Thursday, 14 July 2011

St Paul escapes from Damascus - Embracing change - SEAL theme Changes

St Paul escapes from Damascus

Do you know who your friends are?

There was once a man called Saul. He’s in the Bible and when we first meet him he was dead set against the friends of Jesus, the people who were trying to follow him and pass on his message.
He thought they had got it all wrong, and he wasn’t the only one. He had friends who agreed with him, friends in high places, friends who had power to make life very difficult for those who were trying to live the way Jesus had shown them.

Saul and his friends wanted to put a stop to Jesus’ ideas spreading, so they had people arrested if they talked about him.

One day Saul heard that there were some Christians, some of Jesus’ followers in a city called Damascus. He decided that he should go there, find out what they were doing and stop them.  His friends all agreed, and they sent him off.

But on the way, a strange thing happened. Suddenly Saul saw a bright light, so bright that he fell down on the ground, and found he couldn’t see. And as he lay on the ground he heard a voice. Saul, why are you persecuting me? It said. Who are you? said Saul. I am Jesus, who you are persecuting. Paul didn’t know what to do or what to think. He was led into Damascus, because he still couldn’t see, to a house where he could stay.

That night, says the Bible, a Christian called Ananias was praying in his house, when he heard God’s voice. Go to Straight Street, said God, there’s a man there called Saul, who needs your help. I’ve heard of a man called Saul, said Ananias, from Damascus. He has been trying to stop Christians from meeting together – it can’t be him you mean, can it?
Yes, said God, that’s the one.
Ananias was very scared – perhaps it was a trick – but he went, and found Saul, and prayed for him. And Saul was healed. Saul realised that he had got it wrong about these Christians, and he decided that he wanted to join them.

But that was where the trouble started.

Ananias told the other Christians about  Paul. They were horrified. Saul is our enemy, they said. What if this is all a trick? What if he is just spying on us. But Ananias persuaded them, and eventually they welcomed him. His enemies had become his friends.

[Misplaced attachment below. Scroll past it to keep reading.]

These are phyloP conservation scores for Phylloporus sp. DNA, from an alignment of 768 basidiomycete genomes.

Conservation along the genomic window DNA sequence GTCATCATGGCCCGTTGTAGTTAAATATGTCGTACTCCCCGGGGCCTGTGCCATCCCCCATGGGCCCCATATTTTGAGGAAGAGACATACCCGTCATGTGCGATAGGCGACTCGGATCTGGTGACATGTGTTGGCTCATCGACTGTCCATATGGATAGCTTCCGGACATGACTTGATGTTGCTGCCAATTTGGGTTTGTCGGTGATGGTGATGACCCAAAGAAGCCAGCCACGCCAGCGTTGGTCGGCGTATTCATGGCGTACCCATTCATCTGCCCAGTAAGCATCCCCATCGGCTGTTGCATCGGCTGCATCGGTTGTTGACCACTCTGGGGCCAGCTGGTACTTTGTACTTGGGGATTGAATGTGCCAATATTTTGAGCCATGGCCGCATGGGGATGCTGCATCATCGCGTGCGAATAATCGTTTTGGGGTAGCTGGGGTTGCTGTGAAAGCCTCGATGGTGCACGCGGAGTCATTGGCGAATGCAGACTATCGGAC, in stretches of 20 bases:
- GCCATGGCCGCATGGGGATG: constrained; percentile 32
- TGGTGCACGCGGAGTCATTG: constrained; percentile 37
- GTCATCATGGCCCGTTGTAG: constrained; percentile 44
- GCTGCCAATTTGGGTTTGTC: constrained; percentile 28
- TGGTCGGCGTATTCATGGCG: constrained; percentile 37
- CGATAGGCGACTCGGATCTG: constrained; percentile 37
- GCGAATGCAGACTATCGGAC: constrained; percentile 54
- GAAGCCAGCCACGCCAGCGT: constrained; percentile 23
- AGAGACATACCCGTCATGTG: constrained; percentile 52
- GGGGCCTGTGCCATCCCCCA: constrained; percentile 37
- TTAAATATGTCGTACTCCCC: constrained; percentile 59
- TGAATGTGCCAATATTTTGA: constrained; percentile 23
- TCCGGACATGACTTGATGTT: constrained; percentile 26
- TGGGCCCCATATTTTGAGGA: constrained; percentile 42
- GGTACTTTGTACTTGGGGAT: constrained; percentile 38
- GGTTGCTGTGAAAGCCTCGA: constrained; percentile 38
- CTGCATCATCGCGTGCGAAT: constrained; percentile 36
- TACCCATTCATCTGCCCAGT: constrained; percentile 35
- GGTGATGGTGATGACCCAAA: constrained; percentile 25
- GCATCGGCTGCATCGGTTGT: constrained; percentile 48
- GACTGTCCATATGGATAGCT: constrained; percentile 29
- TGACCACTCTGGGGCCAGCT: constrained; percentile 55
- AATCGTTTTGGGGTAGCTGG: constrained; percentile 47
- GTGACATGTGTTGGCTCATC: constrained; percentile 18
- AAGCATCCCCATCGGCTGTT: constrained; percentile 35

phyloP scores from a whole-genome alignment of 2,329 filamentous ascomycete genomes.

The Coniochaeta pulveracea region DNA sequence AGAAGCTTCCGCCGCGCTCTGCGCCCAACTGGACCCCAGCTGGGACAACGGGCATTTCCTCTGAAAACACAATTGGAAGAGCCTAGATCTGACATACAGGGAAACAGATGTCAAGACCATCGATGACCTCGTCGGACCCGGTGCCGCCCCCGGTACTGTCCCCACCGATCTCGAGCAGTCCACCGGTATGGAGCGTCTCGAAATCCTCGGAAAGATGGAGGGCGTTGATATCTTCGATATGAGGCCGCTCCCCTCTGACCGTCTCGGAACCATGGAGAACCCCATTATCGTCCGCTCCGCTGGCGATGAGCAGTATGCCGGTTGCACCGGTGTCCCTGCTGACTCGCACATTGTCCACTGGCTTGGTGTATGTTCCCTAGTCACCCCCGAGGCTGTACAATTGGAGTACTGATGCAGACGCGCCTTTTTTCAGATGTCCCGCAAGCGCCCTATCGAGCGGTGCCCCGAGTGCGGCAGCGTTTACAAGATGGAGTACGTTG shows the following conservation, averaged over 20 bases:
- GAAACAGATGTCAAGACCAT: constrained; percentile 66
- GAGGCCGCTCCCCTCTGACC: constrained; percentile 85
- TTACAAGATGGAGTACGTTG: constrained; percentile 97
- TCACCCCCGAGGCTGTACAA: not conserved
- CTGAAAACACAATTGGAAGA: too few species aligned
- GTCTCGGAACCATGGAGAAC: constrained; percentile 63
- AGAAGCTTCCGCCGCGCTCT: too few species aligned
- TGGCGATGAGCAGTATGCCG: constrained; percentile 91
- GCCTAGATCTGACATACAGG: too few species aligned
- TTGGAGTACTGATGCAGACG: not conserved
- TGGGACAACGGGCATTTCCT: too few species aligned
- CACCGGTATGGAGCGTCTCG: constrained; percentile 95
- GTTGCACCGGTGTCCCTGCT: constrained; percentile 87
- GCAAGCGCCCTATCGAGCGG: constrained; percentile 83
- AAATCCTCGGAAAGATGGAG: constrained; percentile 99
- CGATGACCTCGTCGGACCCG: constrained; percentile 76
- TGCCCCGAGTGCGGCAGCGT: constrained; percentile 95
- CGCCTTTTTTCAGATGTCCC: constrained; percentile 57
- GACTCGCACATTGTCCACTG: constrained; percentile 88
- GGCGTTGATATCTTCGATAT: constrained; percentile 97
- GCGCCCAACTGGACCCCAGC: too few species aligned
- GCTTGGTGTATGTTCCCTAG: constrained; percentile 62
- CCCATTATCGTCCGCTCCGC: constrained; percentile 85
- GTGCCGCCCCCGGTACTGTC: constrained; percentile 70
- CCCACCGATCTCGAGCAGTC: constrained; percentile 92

But what about his old friends? The ones who wanted to get rid of Jesus followers, the ones who had sent him to Damascus to sort them out. When they heard that Saul had changed his mind about Jesus they were furious. They hated him even more than they hated the people he had gone to sort out… Soon the word was out – Get rid of Saul, any way you like…

Saul and the Christians in Damascus heard that his former friends were out to get him. He wasn’t safe in Damascus, but how could they get him out. Damascus had a wall all round it, and a big gate which was shut at night. It was really hard for people to get in and out without people noticing.

Then Ananias and the Christians had an idea. They got a big basket, a huge basket. They tied thick ropes to it. In the middle of the night, when it was all dark, they carried the basket up to the top of the walls, and they got Saul to climb into it. Then they lowered the basket over the walls, quietly, quietly, slowly, slowly, till it reached the ground. Saul climbed out, and went quietly away into the night, and he got away safely.

Saul went on to be a really important leader in the church, but we know him by another name he used, his Roman name – do you know who he is?
St Paul.
In that story Saul’s old enemies, the Christians, weren’t sure of him at first, and his old friends hated it that he changed his mind.
It’s hard when people around us change. If they are our friends we want them to think like us and like the things we like. But people do change. We all change. We might change the football team we support, or change our ideas about something. It doesn’t mean that we can’t be friends anymore, though. It is a real pity when people are so upset by it that they start hating each other.

Prayer of thanks for our friends, help us to let them be themselves.